So much of life is waiting. . .

As a Christian, I am waiting for a lot--for God to do His refining work in me, for Jesus to return, for me to GET how much God loves me and for me to see what He is doing . . .

What to do in the meantime? I have learned much about what the Lord is trying to teach me, tell me and show me through the discipline of daily time spent reading the Bible. So often we make this time harder than it has to be.

This blog was born out of wanting to share what God is showing me and wanting to be an example that daily time with God is not a deep or mysterious thing (well, every once in a while it can be), but simply a time to read scripture and note what jumps out at you that day. We don't have to be scholars or super-holy or ministry leaders to do this. Some days I hit the jackpot and others I come up empty--but only by persevering do I give God the space in which to speak and myself the stillness in which to hear and obey.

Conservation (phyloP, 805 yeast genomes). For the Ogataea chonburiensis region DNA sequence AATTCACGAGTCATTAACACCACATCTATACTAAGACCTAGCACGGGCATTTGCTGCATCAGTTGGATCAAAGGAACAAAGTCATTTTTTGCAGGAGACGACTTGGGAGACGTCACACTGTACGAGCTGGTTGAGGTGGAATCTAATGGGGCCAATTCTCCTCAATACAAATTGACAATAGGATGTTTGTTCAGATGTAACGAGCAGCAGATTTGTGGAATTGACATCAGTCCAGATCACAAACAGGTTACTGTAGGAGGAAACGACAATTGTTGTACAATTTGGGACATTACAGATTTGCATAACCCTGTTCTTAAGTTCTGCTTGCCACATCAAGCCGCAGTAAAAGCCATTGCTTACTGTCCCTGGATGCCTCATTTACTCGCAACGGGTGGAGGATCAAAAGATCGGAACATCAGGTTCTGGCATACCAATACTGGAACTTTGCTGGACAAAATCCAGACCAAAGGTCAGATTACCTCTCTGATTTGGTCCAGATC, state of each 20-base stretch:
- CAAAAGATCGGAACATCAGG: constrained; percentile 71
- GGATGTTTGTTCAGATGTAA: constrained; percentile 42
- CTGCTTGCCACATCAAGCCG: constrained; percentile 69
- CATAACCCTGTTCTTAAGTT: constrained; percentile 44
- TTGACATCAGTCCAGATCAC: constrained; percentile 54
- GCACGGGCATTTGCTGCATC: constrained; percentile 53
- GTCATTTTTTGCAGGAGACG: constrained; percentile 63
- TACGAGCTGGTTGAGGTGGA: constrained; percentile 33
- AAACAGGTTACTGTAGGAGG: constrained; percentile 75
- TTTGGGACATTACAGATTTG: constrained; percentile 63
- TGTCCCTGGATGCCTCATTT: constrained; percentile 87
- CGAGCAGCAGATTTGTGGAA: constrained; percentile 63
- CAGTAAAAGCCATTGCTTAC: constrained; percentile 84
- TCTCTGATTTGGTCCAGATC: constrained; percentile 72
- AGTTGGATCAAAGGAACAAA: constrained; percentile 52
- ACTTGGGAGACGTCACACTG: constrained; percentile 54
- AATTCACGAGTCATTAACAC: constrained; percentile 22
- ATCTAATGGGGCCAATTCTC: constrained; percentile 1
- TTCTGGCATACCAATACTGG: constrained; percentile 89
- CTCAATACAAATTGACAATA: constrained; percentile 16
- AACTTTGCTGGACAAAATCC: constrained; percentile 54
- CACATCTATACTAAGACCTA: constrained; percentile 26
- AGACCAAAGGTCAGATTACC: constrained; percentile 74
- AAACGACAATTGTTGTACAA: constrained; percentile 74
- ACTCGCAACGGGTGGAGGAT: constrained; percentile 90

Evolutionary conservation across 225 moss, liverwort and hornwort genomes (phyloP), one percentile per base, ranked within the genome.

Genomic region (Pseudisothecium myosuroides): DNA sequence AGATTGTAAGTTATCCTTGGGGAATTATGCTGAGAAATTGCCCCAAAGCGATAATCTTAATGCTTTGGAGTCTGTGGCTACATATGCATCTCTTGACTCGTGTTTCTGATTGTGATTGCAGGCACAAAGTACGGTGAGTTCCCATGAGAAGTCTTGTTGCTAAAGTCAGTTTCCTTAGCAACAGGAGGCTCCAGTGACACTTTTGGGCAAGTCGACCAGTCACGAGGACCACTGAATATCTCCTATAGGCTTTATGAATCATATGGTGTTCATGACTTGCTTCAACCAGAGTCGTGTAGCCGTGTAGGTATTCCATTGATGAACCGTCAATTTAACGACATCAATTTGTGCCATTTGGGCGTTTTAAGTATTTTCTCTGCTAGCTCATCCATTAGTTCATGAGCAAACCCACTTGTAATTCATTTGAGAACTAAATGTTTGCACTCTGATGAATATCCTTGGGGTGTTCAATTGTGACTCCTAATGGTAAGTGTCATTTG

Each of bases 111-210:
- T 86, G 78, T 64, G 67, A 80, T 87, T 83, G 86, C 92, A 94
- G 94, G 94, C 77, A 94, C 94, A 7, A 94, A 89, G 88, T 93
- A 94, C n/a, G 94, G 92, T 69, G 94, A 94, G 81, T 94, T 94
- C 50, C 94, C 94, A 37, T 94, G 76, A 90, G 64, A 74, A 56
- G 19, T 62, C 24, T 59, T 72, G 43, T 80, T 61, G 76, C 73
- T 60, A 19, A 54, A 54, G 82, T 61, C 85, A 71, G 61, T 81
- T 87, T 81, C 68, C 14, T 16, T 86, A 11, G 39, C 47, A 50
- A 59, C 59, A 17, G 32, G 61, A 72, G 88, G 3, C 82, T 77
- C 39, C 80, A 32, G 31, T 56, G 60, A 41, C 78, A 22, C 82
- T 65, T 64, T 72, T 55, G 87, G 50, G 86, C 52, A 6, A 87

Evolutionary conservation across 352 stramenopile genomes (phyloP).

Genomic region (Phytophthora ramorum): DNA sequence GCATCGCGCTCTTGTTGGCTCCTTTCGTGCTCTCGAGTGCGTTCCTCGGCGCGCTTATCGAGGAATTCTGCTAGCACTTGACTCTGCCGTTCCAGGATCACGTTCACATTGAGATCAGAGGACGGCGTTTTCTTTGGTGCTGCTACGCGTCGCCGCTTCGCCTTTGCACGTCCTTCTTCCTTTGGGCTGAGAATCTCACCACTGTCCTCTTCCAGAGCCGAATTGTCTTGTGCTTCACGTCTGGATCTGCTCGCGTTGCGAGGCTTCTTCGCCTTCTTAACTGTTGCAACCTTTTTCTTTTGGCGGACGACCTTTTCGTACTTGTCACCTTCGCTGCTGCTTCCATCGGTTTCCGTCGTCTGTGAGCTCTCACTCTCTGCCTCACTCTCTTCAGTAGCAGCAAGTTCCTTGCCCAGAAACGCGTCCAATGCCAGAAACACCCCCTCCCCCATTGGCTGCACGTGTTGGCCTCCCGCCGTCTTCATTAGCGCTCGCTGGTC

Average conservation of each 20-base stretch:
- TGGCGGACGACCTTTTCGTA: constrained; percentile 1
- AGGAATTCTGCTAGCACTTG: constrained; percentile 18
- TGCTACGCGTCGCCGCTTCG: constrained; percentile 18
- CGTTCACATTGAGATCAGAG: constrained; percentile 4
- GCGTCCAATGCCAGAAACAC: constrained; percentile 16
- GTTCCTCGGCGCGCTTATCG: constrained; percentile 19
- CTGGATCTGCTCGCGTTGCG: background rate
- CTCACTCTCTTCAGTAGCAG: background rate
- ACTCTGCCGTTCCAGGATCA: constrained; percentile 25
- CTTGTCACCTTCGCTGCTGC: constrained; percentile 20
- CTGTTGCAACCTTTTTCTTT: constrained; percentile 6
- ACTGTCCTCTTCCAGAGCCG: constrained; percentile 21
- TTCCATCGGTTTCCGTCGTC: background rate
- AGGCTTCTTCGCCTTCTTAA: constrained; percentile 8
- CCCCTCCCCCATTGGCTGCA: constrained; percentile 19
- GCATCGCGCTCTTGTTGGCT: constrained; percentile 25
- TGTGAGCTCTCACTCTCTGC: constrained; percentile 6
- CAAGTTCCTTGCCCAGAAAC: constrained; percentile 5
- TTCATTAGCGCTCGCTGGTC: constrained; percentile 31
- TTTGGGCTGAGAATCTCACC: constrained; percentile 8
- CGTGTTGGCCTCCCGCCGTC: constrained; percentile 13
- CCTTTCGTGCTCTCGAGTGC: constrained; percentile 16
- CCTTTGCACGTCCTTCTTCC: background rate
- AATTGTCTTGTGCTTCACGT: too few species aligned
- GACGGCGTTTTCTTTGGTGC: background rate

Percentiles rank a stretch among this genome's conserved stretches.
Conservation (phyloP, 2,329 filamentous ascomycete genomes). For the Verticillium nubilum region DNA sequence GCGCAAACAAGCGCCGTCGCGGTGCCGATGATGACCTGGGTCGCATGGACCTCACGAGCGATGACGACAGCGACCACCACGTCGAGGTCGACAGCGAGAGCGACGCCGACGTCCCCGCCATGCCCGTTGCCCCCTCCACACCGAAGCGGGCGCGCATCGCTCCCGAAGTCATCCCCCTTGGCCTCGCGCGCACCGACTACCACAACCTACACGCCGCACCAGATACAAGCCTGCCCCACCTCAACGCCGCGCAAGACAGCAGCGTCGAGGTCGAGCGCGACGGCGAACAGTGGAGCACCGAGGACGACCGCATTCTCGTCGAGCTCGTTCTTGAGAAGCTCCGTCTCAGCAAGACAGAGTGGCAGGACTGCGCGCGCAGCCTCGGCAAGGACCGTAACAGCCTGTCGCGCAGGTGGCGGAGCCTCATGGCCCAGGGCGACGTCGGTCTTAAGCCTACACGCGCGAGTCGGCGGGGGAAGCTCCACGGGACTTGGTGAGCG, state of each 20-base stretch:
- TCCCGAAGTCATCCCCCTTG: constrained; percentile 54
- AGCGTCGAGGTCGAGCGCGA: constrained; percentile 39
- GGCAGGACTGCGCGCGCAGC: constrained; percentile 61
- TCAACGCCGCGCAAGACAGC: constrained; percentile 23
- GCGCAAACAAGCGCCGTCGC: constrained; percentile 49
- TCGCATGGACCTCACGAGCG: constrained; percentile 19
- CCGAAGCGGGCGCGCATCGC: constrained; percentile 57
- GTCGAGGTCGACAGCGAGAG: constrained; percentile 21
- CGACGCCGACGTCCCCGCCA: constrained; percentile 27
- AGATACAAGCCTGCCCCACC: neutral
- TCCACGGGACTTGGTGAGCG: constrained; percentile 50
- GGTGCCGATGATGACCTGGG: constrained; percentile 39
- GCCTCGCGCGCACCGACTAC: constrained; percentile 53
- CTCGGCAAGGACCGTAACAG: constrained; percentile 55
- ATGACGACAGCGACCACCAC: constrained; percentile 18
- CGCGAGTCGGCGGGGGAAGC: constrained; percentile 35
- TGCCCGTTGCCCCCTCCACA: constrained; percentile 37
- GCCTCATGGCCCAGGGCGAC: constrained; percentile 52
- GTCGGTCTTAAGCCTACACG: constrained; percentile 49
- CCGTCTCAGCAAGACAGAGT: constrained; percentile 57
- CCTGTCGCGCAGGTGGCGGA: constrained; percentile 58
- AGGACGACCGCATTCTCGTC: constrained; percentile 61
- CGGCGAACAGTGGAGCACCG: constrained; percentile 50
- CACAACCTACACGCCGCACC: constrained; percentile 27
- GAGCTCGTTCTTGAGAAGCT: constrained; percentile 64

As of June of 2017, I've now decided to include parts of our adoption journey, which is, so far, yet another chapter of waiting.

Thursday, January 20, 2011

Not Forgotten

Still happily reading in Genesis, in the middle of the account of Joseph. I know the story well, which can be a dangerous viewpoint from which to read Scripture. In chapter forty, we read about how an imprisoned Joseph correctly interprets the dreams of Pharoah's cupbearer and chief baker. Joseph asks the cupbearer to remember him so that he can get out of prison. The cupbearer is restored to his position, but chapter forty closes with this verse:

Yet the chief cupbearer did not remember Joseph, but forgot him.
No sugar-coating here, no excuses, and no reasons. The cupbearer forgot Joseph. Joseph may have pinned a great deal of hope onto the thought that the cupbearer would remember, but he didn't.

I have sometimes pinned a great deal of hope onto someone remembering me: Maybe someone will think to invite me to this event. Maybe someone will thank me for this service. Maybe someone will tell me how special I am. In both small and large ways, we all want to be remembered and thought of and made special. However, the reality is that people forget. People like the cupbearer to whom we did a significant service move on without a backward glance. People who promise to be faithful aren't always. People who love us hurt us.